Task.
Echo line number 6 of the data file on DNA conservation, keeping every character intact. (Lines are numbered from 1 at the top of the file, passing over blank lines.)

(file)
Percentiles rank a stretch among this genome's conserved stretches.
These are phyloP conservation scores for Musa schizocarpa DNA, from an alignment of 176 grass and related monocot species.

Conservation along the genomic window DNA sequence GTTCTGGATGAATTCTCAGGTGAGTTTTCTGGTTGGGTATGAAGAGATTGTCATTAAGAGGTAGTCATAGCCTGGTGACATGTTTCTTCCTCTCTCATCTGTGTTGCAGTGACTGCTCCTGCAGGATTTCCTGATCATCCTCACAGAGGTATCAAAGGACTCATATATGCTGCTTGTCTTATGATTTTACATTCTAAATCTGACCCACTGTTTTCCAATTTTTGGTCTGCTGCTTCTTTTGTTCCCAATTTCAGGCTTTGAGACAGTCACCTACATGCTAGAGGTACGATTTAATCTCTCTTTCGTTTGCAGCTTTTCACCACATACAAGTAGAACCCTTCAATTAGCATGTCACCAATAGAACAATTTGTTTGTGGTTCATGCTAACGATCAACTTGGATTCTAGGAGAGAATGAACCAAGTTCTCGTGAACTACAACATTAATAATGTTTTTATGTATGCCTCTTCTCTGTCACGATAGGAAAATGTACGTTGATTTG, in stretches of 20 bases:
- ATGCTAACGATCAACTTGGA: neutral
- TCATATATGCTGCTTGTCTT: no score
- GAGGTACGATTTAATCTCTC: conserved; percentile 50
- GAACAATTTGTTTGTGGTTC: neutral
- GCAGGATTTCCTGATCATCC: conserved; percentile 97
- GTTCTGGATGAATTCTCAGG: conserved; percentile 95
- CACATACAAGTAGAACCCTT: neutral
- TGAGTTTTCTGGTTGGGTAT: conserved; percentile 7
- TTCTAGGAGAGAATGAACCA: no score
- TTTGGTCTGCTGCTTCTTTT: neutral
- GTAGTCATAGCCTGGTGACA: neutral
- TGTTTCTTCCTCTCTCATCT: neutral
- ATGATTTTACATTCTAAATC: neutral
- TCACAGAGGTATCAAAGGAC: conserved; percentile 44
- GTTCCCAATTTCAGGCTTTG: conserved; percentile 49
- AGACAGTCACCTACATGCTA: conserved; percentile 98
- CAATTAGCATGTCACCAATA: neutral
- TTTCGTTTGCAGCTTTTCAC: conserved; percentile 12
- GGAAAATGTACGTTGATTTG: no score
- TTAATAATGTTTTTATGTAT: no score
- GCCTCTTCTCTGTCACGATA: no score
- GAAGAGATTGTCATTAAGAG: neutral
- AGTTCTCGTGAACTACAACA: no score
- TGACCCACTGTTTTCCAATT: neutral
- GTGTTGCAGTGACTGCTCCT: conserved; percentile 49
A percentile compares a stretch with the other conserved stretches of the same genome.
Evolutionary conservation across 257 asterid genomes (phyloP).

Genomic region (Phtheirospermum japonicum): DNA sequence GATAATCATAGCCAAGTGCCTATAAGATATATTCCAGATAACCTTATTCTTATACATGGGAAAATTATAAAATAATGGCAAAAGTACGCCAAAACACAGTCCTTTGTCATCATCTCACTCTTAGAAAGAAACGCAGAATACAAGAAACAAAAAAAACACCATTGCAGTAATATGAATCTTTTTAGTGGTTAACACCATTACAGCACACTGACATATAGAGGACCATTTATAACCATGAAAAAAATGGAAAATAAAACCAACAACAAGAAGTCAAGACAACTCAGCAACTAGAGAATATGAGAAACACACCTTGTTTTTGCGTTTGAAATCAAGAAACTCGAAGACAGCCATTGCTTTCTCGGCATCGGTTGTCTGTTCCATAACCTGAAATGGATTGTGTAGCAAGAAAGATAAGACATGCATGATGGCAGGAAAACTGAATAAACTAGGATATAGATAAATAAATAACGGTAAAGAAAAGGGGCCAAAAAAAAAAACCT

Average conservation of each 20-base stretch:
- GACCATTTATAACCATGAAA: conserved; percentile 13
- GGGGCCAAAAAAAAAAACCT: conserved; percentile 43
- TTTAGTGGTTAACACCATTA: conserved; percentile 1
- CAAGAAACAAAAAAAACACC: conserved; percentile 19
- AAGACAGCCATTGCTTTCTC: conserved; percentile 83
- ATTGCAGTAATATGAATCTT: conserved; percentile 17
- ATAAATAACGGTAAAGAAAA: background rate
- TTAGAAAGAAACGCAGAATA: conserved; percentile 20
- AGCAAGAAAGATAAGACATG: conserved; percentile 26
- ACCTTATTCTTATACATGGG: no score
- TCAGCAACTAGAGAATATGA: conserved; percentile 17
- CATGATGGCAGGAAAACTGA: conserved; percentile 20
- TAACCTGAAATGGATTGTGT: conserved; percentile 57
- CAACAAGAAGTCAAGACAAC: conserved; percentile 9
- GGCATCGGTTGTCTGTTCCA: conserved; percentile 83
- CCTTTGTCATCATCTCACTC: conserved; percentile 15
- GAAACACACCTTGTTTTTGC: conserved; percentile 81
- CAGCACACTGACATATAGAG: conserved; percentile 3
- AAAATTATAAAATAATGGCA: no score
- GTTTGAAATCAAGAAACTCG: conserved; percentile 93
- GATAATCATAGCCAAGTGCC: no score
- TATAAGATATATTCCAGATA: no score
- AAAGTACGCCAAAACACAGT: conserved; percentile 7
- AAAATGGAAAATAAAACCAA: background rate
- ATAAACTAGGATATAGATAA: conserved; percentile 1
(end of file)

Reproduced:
- GAGGTACGATTTAATCTCTC: conserved; percentile 50